Skip to main content

An EV and a gas-powered vehicle have many of the same components, including brakes. However, electric vehicles’ brakes don’t perform the same because EVs use regenerative braking, making fewer brake maintenance trips to the shop. 

Since the performance is different, does that mean they don’t have brake pads? Let’s find out and look at what regenerative braking is. 

How do brake pads work on gas-powered vehicles?

The brake caliper and rotor of an all-electric Porsche Taycan EV during production in Stuttgart, Germany
The brake caliper and rotor of the all-electric Porsche Taycan | Krisztian Bocsi/Bloomberg via Getty Images

In a gas-powered car, the engine runs the wheels, which spin at a high rate going down the road. When you need to stop, you press the pedal, releasing brake fluid flowing from the master cylinder to the brake’s calipers.

The calipers will squeeze the brake pads against the rotors on the wheels. According to HowStuffWorks, this causes friction and helps the rotors to slow down and stop spinning. There are a few different types of pads available on the market. Which one you need depends on what kind of vehicle you have. 

Nowadays, most vehicles on the road use organic (non-metallic) or metal brakes. Organic ones are made from glass, resins, and rubber materials, making them the softest form of pads. However, they don’t last very long. 

Metal pads are formed by combining synthetics and metals bonded to organic resin. These pads are much more heat and wear-resistant. However, the disadvantage of using them is that when the pads are cold, you have to apply much more pressure than when they’re warmed up.

The ceramic brake pads are the best-performing pads available. They’re typically used on high-end sports cars. The only issue is that they take a while to warm up to perform as the metals do.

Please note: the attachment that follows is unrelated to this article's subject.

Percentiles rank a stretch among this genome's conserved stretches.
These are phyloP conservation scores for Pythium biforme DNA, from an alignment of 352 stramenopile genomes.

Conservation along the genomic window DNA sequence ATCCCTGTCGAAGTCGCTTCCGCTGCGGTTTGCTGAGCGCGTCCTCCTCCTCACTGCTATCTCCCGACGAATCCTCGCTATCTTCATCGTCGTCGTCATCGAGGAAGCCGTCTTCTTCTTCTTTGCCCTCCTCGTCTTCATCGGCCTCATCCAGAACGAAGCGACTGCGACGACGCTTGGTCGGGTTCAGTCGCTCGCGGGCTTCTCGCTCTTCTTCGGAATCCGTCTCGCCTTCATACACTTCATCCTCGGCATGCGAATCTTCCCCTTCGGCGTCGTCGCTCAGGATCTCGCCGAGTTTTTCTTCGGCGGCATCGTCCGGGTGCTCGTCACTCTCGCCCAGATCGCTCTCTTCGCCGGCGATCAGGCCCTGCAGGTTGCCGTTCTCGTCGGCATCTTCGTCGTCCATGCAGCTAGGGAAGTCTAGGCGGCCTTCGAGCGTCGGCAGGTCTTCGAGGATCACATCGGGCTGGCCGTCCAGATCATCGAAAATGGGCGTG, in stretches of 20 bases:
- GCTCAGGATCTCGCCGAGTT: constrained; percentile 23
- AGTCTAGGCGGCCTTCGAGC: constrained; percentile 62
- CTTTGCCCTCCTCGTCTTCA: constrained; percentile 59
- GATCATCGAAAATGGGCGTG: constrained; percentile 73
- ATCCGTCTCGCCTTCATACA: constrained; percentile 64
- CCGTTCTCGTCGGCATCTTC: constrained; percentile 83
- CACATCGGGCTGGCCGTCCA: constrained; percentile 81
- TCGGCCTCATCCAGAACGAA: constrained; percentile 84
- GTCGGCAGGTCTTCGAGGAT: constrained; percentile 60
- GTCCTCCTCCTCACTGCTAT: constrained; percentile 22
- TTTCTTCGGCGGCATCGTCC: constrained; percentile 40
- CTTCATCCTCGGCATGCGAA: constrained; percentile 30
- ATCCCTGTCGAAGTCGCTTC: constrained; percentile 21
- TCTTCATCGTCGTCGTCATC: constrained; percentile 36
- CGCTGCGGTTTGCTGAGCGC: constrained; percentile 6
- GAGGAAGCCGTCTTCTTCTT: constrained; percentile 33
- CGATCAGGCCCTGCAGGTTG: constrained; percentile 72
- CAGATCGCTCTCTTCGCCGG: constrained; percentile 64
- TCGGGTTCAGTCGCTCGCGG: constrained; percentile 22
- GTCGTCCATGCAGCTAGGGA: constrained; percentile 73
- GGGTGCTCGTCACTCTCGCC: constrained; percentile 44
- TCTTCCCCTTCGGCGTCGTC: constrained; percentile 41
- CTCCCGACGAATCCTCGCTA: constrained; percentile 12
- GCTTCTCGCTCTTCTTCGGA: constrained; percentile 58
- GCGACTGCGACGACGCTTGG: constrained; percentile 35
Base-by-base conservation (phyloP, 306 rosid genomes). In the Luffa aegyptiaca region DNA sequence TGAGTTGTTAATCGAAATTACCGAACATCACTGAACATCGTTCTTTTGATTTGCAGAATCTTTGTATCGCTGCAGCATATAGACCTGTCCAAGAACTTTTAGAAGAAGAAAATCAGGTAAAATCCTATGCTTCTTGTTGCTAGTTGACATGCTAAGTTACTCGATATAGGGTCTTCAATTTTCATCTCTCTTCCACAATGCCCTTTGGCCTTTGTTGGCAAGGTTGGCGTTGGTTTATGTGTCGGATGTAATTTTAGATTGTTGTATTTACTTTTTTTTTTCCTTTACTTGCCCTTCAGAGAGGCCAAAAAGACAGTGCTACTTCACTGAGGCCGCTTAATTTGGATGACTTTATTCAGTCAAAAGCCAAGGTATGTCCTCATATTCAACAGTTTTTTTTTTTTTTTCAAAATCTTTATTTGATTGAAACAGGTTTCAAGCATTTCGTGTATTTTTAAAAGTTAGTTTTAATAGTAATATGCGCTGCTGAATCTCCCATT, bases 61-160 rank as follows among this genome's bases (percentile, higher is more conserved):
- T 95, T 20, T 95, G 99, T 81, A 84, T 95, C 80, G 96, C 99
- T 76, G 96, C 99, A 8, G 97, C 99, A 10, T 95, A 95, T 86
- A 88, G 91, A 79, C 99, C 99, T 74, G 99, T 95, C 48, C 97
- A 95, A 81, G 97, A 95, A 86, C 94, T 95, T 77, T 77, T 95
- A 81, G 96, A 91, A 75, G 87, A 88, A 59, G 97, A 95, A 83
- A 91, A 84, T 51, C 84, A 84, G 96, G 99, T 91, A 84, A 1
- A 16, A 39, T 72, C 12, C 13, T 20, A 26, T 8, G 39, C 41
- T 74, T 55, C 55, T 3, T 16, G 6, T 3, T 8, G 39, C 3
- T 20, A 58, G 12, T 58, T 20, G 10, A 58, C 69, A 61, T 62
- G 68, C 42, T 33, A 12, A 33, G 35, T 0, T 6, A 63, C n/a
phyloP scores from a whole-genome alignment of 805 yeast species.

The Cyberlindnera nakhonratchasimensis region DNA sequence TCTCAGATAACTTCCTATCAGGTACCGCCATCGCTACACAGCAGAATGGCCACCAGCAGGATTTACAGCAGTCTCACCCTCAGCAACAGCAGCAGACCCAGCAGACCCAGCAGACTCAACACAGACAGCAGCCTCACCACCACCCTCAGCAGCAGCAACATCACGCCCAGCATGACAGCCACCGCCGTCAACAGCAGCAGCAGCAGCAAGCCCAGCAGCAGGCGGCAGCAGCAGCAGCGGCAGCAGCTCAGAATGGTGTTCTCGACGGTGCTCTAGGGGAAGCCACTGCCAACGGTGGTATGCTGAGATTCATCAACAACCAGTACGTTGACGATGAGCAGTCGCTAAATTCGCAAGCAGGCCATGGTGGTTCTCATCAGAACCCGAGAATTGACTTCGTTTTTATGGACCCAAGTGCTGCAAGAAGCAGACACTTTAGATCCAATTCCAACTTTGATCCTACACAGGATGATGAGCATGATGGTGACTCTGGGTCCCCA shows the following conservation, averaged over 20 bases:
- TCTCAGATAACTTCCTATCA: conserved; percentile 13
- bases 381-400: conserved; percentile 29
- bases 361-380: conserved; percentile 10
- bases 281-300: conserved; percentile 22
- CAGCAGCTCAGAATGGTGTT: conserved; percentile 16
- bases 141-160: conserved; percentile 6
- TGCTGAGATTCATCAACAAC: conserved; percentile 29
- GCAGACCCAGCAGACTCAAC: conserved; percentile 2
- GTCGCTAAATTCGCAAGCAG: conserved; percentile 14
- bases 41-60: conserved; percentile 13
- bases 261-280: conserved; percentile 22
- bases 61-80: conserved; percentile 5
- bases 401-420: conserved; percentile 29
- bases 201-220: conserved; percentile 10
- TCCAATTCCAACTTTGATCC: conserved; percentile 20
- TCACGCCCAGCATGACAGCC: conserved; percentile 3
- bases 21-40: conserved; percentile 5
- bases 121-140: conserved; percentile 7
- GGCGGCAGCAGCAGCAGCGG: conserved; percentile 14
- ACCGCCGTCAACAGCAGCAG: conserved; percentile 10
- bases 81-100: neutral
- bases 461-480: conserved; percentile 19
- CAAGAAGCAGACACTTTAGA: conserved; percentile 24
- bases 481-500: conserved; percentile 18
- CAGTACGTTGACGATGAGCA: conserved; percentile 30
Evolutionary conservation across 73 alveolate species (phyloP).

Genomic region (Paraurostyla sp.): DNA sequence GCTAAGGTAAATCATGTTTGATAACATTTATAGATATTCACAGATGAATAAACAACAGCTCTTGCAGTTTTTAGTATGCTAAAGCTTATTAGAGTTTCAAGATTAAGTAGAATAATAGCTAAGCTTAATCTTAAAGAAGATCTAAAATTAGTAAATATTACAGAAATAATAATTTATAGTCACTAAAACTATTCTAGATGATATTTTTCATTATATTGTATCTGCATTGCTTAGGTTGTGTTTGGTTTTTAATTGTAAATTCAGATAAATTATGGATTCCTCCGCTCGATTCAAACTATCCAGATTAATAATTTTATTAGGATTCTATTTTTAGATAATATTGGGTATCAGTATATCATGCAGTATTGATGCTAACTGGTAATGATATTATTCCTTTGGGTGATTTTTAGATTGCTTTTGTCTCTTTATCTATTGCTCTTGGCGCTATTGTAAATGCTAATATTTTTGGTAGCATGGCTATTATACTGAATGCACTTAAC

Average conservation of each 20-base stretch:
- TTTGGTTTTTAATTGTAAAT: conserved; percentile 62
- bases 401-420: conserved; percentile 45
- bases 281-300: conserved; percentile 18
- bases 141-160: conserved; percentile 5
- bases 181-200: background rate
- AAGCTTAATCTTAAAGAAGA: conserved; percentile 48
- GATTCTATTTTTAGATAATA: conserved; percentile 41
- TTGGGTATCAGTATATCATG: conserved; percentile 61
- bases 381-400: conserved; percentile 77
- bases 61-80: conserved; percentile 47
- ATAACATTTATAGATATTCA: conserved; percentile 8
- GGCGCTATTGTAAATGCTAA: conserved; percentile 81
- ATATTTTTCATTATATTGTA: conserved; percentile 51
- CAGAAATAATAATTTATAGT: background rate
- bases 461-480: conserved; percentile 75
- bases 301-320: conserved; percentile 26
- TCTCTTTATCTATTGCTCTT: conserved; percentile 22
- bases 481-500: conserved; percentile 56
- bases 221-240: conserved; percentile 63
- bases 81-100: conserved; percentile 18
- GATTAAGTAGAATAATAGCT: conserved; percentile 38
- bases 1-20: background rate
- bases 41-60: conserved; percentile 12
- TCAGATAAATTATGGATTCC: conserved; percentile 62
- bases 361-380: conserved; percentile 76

How do brakes work in electric vehicles?

Since electric vehicles run on a few different components than gas-powered ones, do the brakes perform differently? Well, yes and no. Because friction-style brakes are the most efficient when needing to stop quickly, EVs have to run on the same type as gasoline cars. However, there’s one significant difference in how the two types perform.

Electric vehicles will use their motors to slow down the car, whereas gas-powered vehicles use a braking system separate from the engine. Additionally, EVs don’t use their brakes as often. Brakes are mainly meant for quick-stopping instances, such as when someone pulls out in front of you. Because of this, rust tends to form on brakes.

Meanwhile, gas-powered vehicles don’t rust because the brakes generate heat, which evaporates any pad moisture. According to The Brake Report, electric cars don’t produce as much heat, so moisture collects in the system. Stiction (sticking together of components) forms when you don’t use the brake components often enough, which is the biggest downside to regenerative braking on EVs.

How does regenerative braking work on an EV?

When you drive an electric vehicle, the braking system will use the energy created from the brakes and put it to use by diverting it to the car’s battery, helping to lightly recharge it as you drive down the road. Because they don’t use the brakes as often, EV pads last much longer than those from gas-powered cars. 

However, regenerative braking isn’t as efficient when the battery is cold. When you start up an EV, it takes a bit to warm up the vehicle, so you’re not going to recuperate as much energy as you would when the car is warmer. That is, unless you run the vehicle for a few minutes to warm it up before you take off and drive. 

Brake pads in EVs and gasoline-powered vehicles are pretty similar in design, but they perform much differently due to regenerative braking. While regular brakes produce energy, they don’t have anywhere to send it to for the car to benefit from it. Meanwhile, electric vehicles use the energy they capture from the regenerative braking system. 


Electric Car Brake Maintenance Has Some Unusual Steps